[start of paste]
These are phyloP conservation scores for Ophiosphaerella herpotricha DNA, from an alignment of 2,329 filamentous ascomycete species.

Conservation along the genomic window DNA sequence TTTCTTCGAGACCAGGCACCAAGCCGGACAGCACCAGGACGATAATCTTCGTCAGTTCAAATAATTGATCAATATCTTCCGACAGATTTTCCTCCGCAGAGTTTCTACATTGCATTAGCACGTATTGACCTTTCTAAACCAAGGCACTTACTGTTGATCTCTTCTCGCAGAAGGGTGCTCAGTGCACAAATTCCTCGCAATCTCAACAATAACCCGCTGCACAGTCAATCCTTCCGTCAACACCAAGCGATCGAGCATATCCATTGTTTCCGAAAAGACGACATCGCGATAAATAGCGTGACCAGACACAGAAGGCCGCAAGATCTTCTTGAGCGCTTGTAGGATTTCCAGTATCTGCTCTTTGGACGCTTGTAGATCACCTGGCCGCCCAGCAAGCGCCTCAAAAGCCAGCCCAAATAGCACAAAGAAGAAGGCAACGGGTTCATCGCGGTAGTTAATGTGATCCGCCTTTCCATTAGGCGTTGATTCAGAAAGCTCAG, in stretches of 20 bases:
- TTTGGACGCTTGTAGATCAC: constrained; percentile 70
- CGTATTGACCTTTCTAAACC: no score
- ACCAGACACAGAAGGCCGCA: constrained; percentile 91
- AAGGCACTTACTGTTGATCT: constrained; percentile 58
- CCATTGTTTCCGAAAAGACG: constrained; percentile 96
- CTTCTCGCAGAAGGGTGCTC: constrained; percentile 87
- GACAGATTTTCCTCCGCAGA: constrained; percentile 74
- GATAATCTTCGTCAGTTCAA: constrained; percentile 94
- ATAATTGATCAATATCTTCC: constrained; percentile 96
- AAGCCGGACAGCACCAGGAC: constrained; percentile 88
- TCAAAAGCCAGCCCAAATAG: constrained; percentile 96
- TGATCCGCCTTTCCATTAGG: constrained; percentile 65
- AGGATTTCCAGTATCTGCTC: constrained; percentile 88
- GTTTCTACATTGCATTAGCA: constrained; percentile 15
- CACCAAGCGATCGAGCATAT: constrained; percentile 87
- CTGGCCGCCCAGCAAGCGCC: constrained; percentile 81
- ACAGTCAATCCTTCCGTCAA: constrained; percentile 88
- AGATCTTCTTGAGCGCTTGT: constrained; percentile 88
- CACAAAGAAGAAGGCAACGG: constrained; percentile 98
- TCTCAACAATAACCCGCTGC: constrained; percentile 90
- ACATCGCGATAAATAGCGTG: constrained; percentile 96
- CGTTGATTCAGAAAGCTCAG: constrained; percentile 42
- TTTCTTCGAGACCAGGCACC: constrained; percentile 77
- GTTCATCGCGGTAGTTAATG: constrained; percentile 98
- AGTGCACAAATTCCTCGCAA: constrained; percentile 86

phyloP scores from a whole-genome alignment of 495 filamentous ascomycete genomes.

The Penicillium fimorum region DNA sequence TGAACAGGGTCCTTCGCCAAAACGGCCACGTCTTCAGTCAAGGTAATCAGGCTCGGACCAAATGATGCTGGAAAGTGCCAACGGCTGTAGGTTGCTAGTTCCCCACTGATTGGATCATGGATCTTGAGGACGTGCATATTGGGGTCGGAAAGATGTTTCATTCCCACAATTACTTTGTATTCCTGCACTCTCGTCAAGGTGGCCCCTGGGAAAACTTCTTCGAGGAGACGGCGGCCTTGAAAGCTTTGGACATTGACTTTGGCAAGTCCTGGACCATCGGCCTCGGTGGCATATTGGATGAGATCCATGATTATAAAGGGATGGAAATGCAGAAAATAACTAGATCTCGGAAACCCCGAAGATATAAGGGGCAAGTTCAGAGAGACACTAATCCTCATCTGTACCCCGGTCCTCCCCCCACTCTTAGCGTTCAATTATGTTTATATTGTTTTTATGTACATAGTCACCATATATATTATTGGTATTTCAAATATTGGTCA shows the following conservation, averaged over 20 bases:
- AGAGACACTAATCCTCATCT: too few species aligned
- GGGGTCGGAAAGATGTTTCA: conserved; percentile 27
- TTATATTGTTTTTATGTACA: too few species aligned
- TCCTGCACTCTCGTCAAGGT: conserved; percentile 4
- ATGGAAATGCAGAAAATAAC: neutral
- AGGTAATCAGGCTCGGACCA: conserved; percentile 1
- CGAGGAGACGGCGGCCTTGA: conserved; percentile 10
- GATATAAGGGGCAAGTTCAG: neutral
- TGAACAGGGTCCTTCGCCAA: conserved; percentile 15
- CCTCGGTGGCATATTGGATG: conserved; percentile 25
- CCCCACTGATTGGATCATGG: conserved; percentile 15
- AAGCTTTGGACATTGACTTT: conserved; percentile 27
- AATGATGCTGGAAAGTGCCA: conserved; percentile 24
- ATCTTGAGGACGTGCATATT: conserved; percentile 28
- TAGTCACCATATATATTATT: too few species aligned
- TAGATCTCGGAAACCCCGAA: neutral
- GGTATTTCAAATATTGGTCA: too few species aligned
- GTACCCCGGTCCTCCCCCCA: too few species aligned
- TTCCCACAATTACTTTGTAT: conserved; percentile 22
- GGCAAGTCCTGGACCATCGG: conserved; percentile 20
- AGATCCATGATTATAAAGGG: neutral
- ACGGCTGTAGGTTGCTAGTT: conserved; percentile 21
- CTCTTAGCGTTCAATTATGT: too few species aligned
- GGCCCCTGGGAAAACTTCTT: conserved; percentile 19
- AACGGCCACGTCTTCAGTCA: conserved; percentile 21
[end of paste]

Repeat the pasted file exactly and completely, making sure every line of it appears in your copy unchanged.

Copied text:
These are phyloP conservation scores for Ophiosphaerella herpotricha DNA, from an alignment of 2,329 filamentous ascomycete species.

Conservation along the genomic window DNA sequence TTTCTTCGAGACCAGGCACCAAGCCGGACAGCACCAGGACGATAATCTTCGTCAGTTCAAATAATTGATCAATATCTTCCGACAGATTTTCCTCCGCAGAGTTTCTACATTGCATTAGCACGTATTGACCTTTCTAAACCAAGGCACTTACTGTTGATCTCTTCTCGCAGAAGGGTGCTCAGTGCACAAATTCCTCGCAATCTCAACAATAACCCGCTGCACAGTCAATCCTTCCGTCAACACCAAGCGATCGAGCATATCCATTGTTTCCGAAAAGACGACATCGCGATAAATAGCGTGACCAGACACAGAAGGCCGCAAGATCTTCTTGAGCGCTTGTAGGATTTCCAGTATCTGCTCTTTGGACGCTTGTAGATCACCTGGCCGCCCAGCAAGCGCCTCAAAAGCCAGCCCAAATAGCACAAAGAAGAAGGCAACGGGTTCATCGCGGTAGTTAATGTGATCCGCCTTTCCATTAGGCGTTGATTCAGAAAGCTCAG, in stretches of 20 bases:
- TTTGGACGCTTGTAGATCAC: constrained; percentile 70
- CGTATTGACCTTTCTAAACC: no score
- ACCAGACACAGAAGGCCGCA: constrained; percentile 91
- AAGGCACTTACTGTTGATCT: constrained; percentile 58
- CCATTGTTTCCGAAAAGACG: constrained; percentile 96
- CTTCTCGCAGAAGGGTGCTC: constrained; percentile 87
- GACAGATTTTCCTCCGCAGA: constrained; percentile 74
- GATAATCTTCGTCAGTTCAA: constrained; percentile 94
- ATAATTGATCAATATCTTCC: constrained; percentile 96
- AAGCCGGACAGCACCAGGAC: constrained; percentile 88
- TCAAAAGCCAGCCCAAATAG: constrained; percentile 96
- TGATCCGCCTTTCCATTAGG: constrained; percentile 65
- AGGATTTCCAGTATCTGCTC: constrained; percentile 88
- GTTTCTACATTGCATTAGCA: constrained; percentile 15
- CACCAAGCGATCGAGCATAT: constrained; percentile 87
- CTGGCCGCCCAGCAAGCGCC: constrained; percentile 81
- ACAGTCAATCCTTCCGTCAA: constrained; percentile 88
- AGATCTTCTTGAGCGCTTGT: constrained; percentile 88
- CACAAAGAAGAAGGCAACGG: constrained; percentile 98
- TCTCAACAATAACCCGCTGC: constrained; percentile 90
- ACATCGCGATAAATAGCGTG: constrained; percentile 96
- CGTTGATTCAGAAAGCTCAG: constrained; percentile 42
- TTTCTTCGAGACCAGGCACC: constrained; percentile 77
- GTTCATCGCGGTAGTTAATG: constrained; percentile 98
- AGTGCACAAATTCCTCGCAA: constrained; percentile 86

phyloP scores from a whole-genome alignment of 495 filamentous ascomycete genomes.

The Penicillium fimorum region DNA sequence TGAACAGGGTCCTTCGCCAAAACGGCCACGTCTTCAGTCAAGGTAATCAGGCTCGGACCAAATGATGCTGGAAAGTGCCAACGGCTGTAGGTTGCTAGTTCCCCACTGATTGGATCATGGATCTTGAGGACGTGCATATTGGGGTCGGAAAGATGTTTCATTCCCACAATTACTTTGTATTCCTGCACTCTCGTCAAGGTGGCCCCTGGGAAAACTTCTTCGAGGAGACGGCGGCCTTGAAAGCTTTGGACATTGACTTTGGCAAGTCCTGGACCATCGGCCTCGGTGGCATATTGGATGAGATCCATGATTATAAAGGGATGGAAATGCAGAAAATAACTAGATCTCGGAAACCCCGAAGATATAAGGGGCAAGTTCAGAGAGACACTAATCCTCATCTGTACCCCGGTCCTCCCCCCACTCTTAGCGTTCAATTATGTTTATATTGTTTTTATGTACATAGTCACCATATATATTATTGGTATTTCAAATATTGGTCA shows the following conservation, averaged over 20 bases:
- AGAGACACTAATCCTCATCT: too few species aligned
- GGGGTCGGAAAGATGTTTCA: conserved; percentile 27
- TTATATTGTTTTTATGTACA: too few species aligned
- TCCTGCACTCTCGTCAAGGT: conserved; percentile 4
- ATGGAAATGCAGAAAATAAC: neutral
- AGGTAATCAGGCTCGGACCA: conserved; percentile 1
- CGAGGAGACGGCGGCCTTGA: conserved; percentile 10
- GATATAAGGGGCAAGTTCAG: neutral
- TGAACAGGGTCCTTCGCCAA: conserved; percentile 15
- CCTCGGTGGCATATTGGATG: conserved; percentile 25
- CCCCACTGATTGGATCATGG: conserved; percentile 15
- AAGCTTTGGACATTGACTTT: conserved; percentile 27
- AATGATGCTGGAAAGTGCCA: conserved; percentile 24
- ATCTTGAGGACGTGCATATT: conserved; percentile 28
- TAGTCACCATATATATTATT: too few species aligned
- TAGATCTCGGAAACCCCGAA: neutral
- GGTATTTCAAATATTGGTCA: too few species aligned
- GTACCCCGGTCCTCCCCCCA: too few species aligned
- TTCCCACAATTACTTTGTAT: conserved; percentile 22
- GGCAAGTCCTGGACCATCGG: conserved; percentile 20
- AGATCCATGATTATAAAGGG: neutral
- ACGGCTGTAGGTTGCTAGTT: conserved; percentile 21
- CTCTTAGCGTTCAATTATGT: too few species aligned
- GGCCCCTGGGAAAACTTCTT: conserved; percentile 19
- AACGGCCACGTCTTCAGTCA: conserved; percentile 21